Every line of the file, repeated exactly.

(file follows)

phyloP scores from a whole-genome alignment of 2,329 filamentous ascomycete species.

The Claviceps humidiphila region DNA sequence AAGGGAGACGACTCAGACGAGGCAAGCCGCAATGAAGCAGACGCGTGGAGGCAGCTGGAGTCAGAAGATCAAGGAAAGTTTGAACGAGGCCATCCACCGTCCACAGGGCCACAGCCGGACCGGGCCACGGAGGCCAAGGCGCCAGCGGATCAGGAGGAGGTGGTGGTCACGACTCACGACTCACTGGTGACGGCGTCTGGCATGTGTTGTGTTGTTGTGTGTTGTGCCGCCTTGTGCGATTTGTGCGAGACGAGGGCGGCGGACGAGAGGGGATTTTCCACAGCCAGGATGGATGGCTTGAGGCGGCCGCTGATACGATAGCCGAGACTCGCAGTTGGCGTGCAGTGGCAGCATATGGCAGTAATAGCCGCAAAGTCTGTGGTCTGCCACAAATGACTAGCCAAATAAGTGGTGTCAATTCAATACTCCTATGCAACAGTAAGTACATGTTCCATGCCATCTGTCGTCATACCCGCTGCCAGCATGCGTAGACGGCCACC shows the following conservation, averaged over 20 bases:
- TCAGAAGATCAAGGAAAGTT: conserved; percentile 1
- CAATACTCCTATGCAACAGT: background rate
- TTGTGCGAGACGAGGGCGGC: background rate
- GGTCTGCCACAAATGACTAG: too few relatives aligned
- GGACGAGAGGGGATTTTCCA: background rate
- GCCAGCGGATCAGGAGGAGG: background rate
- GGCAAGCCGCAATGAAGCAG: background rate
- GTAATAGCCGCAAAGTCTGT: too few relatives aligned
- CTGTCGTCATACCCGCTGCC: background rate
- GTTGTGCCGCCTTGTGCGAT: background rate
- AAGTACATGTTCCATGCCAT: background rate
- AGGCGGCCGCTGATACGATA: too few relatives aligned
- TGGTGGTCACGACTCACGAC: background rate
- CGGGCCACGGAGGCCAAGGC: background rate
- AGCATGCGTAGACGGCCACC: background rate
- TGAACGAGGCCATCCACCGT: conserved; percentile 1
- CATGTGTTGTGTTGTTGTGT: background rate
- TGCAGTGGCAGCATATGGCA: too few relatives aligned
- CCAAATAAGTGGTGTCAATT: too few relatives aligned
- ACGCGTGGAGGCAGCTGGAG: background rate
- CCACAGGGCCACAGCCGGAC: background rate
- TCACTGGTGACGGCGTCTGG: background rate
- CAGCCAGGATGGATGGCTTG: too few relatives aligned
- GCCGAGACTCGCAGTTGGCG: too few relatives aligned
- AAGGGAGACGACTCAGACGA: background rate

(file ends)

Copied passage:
phyloP scores from a whole-genome alignment of 2,329 filamentous ascomycete species.

The Claviceps humidiphila region DNA sequence AAGGGAGACGACTCAGACGAGGCAAGCCGCAATGAAGCAGACGCGTGGAGGCAGCTGGAGTCAGAAGATCAAGGAAAGTTTGAACGAGGCCATCCACCGTCCACAGGGCCACAGCCGGACCGGGCCACGGAGGCCAAGGCGCCAGCGGATCAGGAGGAGGTGGTGGTCACGACTCACGACTCACTGGTGACGGCGTCTGGCATGTGTTGTGTTGTTGTGTGTTGTGCCGCCTTGTGCGATTTGTGCGAGACGAGGGCGGCGGACGAGAGGGGATTTTCCACAGCCAGGATGGATGGCTTGAGGCGGCCGCTGATACGATAGCCGAGACTCGCAGTTGGCGTGCAGTGGCAGCATATGGCAGTAATAGCCGCAAAGTCTGTGGTCTGCCACAAATGACTAGCCAAATAAGTGGTGTCAATTCAATACTCCTATGCAACAGTAAGTACATGTTCCATGCCATCTGTCGTCATACCCGCTGCCAGCATGCGTAGACGGCCACC shows the following conservation, averaged over 20 bases:
- TCAGAAGATCAAGGAAAGTT: conserved; percentile 1
- CAATACTCCTATGCAACAGT: background rate
- TTGTGCGAGACGAGGGCGGC: background rate
- GGTCTGCCACAAATGACTAG: too few relatives aligned
- GGACGAGAGGGGATTTTCCA: background rate
- GCCAGCGGATCAGGAGGAGG: background rate
- GGCAAGCCGCAATGAAGCAG: background rate
- GTAATAGCCGCAAAGTCTGT: too few relatives aligned
- CTGTCGTCATACCCGCTGCC: background rate
- GTTGTGCCGCCTTGTGCGAT: background rate
- AAGTACATGTTCCATGCCAT: background rate
- AGGCGGCCGCTGATACGATA: too few relatives aligned
- TGGTGGTCACGACTCACGAC: background rate
- CGGGCCACGGAGGCCAAGGC: background rate
- AGCATGCGTAGACGGCCACC: background rate
- TGAACGAGGCCATCCACCGT: conserved; percentile 1
- CATGTGTTGTGTTGTTGTGT: background rate
- TGCAGTGGCAGCATATGGCA: too few relatives aligned
- CCAAATAAGTGGTGTCAATT: too few relatives aligned
- ACGCGTGGAGGCAGCTGGAG: background rate
- CCACAGGGCCACAGCCGGAC: background rate
- TCACTGGTGACGGCGTCTGG: background rate
- CAGCCAGGATGGATGGCTTG: too few relatives aligned
- GCCGAGACTCGCAGTTGGCG: too few relatives aligned
- AAGGGAGACGACTCAGACGA: background rate